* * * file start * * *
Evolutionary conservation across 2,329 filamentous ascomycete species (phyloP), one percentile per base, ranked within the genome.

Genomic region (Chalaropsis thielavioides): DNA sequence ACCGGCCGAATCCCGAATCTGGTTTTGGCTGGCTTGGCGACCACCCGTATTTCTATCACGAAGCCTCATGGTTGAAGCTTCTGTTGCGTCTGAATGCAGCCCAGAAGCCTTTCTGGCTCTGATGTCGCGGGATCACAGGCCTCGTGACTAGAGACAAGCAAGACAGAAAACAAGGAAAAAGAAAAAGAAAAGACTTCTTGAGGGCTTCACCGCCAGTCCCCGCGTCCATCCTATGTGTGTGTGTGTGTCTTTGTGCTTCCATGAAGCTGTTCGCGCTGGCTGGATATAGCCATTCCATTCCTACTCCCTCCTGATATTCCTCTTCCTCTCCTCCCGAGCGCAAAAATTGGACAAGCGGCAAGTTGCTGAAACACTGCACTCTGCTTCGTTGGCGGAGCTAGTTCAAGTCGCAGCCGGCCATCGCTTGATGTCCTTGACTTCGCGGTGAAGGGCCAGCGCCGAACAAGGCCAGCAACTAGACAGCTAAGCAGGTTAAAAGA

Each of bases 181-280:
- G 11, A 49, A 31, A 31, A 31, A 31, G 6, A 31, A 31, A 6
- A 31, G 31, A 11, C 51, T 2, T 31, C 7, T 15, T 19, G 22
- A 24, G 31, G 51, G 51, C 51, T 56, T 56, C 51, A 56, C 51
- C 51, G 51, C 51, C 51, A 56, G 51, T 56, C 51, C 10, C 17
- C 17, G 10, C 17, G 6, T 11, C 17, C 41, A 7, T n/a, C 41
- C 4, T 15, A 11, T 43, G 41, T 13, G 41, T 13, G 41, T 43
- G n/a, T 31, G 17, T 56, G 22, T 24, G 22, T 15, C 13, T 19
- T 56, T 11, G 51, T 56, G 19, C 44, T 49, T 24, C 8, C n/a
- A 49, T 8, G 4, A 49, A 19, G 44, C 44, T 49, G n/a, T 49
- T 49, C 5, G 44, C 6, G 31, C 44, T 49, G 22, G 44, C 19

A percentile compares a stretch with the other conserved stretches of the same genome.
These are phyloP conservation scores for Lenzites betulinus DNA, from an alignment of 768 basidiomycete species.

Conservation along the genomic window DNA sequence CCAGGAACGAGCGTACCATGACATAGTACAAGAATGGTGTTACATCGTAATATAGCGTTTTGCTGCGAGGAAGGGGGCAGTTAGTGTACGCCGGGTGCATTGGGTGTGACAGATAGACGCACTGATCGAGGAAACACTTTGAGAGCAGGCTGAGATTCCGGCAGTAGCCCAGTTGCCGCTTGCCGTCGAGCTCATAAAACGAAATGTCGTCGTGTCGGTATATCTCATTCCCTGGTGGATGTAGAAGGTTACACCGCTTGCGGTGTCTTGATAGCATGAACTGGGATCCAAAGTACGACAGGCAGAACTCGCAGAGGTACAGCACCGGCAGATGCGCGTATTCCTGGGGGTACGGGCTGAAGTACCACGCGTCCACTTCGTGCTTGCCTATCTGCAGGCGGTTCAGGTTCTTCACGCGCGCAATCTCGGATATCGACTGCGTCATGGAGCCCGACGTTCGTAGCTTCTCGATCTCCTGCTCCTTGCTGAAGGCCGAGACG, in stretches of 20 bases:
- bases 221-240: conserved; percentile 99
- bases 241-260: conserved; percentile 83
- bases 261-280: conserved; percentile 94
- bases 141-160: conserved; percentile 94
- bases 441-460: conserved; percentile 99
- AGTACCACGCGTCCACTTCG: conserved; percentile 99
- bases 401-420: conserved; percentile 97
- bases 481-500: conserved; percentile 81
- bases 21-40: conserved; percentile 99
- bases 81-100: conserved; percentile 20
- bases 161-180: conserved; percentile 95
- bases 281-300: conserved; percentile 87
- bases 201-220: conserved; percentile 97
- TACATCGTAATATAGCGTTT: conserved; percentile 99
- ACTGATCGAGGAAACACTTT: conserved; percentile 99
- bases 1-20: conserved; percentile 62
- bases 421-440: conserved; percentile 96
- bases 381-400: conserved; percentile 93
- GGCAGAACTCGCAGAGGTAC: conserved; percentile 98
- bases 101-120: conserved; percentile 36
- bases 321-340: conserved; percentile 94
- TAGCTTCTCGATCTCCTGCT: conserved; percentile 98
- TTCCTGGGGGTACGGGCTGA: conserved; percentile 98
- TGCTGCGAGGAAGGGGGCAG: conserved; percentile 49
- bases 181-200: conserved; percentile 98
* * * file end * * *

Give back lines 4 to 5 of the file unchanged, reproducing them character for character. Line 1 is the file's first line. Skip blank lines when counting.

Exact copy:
- G 11, A 49, A 31, A 31, A 31, A 31, G 6, A 31, A 31, A 6
- A 31, G 31, A 11, C 51, T 2, T 31, C 7, T 15, T 19, G 22